Here, once again, is Fran's introduction:
About the poems
It is not easy to explain. I owe more to Roddy Lumsden than to any other figure in UK poetry. Not because he believed in and championed my work when no one else would – although he did – but because he recognised when I was drowning and leant down to help me up. To be heard in that way is a powerful thing. It changes you. It changed my life.
I'm not making any claims. It's not my place to tell anyone who Roddy was. Others knew him better, longer. He meant more to me than I did to him, and that's okay. What I think I can say is that we both, in our different ways, lived in and through poetry; that it was our way of being in and belonging to the world. My sense of that belonging, however partial, however peripheral, I have because of Roddy. He made space for me and persisted with me. He didn't have to, and I didn't always make it easy, but he did. That's a gift. That's rare.
Which makes it sound as if these poems are some kind of "tribute", a way of "honouring" Roddy. And they're not, not really. They're not, because poetry isn't fundamentally memorial – I don't think so anyway – but relational. By which I mean, I'm not erecting some kind of lyric monument here, it's more my way of carrying on a conversation that got cut short. As an editor and mentor Roddy pushed me; he made me hone, refine and sharpen my work. He forced me beyond my comfort-zone as a writer. He tested and challenged. Not only through his invaluable editorial criticism, but in his own writing, which was this idiosyncratic mix of meticulousness and daring. My work was – and to a large extent still can be – all explosion and no control. Roddy wrote with that combination of precision and flair (or flare) that is language's true alchemy. He was – he remains – an inspiration and instruction to me.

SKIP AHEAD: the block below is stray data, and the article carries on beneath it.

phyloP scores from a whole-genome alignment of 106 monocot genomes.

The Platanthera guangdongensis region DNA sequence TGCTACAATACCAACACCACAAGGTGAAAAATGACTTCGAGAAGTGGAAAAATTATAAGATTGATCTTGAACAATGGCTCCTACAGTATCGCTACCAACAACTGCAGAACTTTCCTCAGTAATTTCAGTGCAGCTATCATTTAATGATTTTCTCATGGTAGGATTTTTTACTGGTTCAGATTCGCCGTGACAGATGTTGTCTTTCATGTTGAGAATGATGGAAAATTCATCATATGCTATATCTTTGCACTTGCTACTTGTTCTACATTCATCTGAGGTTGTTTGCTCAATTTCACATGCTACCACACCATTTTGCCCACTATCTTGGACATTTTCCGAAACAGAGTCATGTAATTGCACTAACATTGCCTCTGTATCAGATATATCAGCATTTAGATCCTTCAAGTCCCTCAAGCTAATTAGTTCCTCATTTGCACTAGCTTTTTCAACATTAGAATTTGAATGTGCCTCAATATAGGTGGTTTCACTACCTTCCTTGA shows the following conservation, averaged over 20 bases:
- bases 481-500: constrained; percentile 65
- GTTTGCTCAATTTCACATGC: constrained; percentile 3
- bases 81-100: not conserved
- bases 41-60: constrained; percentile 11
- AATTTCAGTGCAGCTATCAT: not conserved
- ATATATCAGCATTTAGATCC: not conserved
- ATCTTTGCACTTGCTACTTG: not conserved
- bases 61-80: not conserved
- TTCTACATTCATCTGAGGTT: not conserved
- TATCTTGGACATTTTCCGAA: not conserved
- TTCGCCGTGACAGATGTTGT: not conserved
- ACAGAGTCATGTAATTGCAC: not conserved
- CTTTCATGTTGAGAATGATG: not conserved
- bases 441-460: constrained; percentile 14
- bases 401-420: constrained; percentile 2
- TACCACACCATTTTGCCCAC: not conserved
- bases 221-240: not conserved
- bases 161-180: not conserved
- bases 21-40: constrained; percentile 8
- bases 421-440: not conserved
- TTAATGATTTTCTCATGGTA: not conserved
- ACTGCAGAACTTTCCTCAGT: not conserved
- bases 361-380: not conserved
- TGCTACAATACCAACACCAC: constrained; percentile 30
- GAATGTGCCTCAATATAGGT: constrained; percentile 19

Which is not to say I'm trying to write "like" Roddy, although I am seeking a more profound relationship with form. It's a kind of riffing, on theme and on structure. A "session" if you like. Or, maybe, a sort of call and response. Terrific Melancholy came out in 2011, at what is properly the start of my own erratic poetry trajectory. I can't overstate the impact of the book on how I understood the scope, the possibilities, and the potentials of poetry. It made the hair on the back of my neck stand up. It made me want to try harder. I met Roddy for the first time in 2011. He was supervising my MA. I was fucking terrified.
I miss Roddy a great deal. But these poems aren't about "mourning" per se. I'm not lamenting what's lost, but trying to celebrate what remains: this amazing body of work. My poems are gloomy, but that's just who I am. Those are my preoccupations, that's my personality. I hope the pleasure is legible too. Teaching Roddy's poetry to my students, what always comes across is how invigoratingly alive they feel; how much relish and delight they take in language, even at their bleakest. Language for Roddy seemed to be a kind of pushing back, a means to refuse even as they expressed the sometimes awfulness of life. I feel that way too.
There's a care or a cherishing that goes on in a Roddy Lumsden poem. Roddy's word would be "fond", I expect. There's a fondness, then, for the poems' subjects and for language itself, a big-spiritedness that catches you off guard if you're not looking and you don't know. I'm writing the poems, I suppose, because it is my joy and my privilege to spend time in and with them. I hope they might be a route to Roddy's work for someone else who needs it too.
And Back Again
One bad thread and all comes loose. But never has.
And look, you're wearing red on such a day, an XXL day,
your anklet tattoo a mistake, right there at the foot
of Christmas Steps, a place I'd never been but knew
in an instant, from a better life; they say these steps
have topped and tailed with Russian sailors, that
knifesmiths cutled and cranked in the backways, that
the lost choruses of carousers from the Bacchus
and nine more pubs rumped in the Bristol Blitz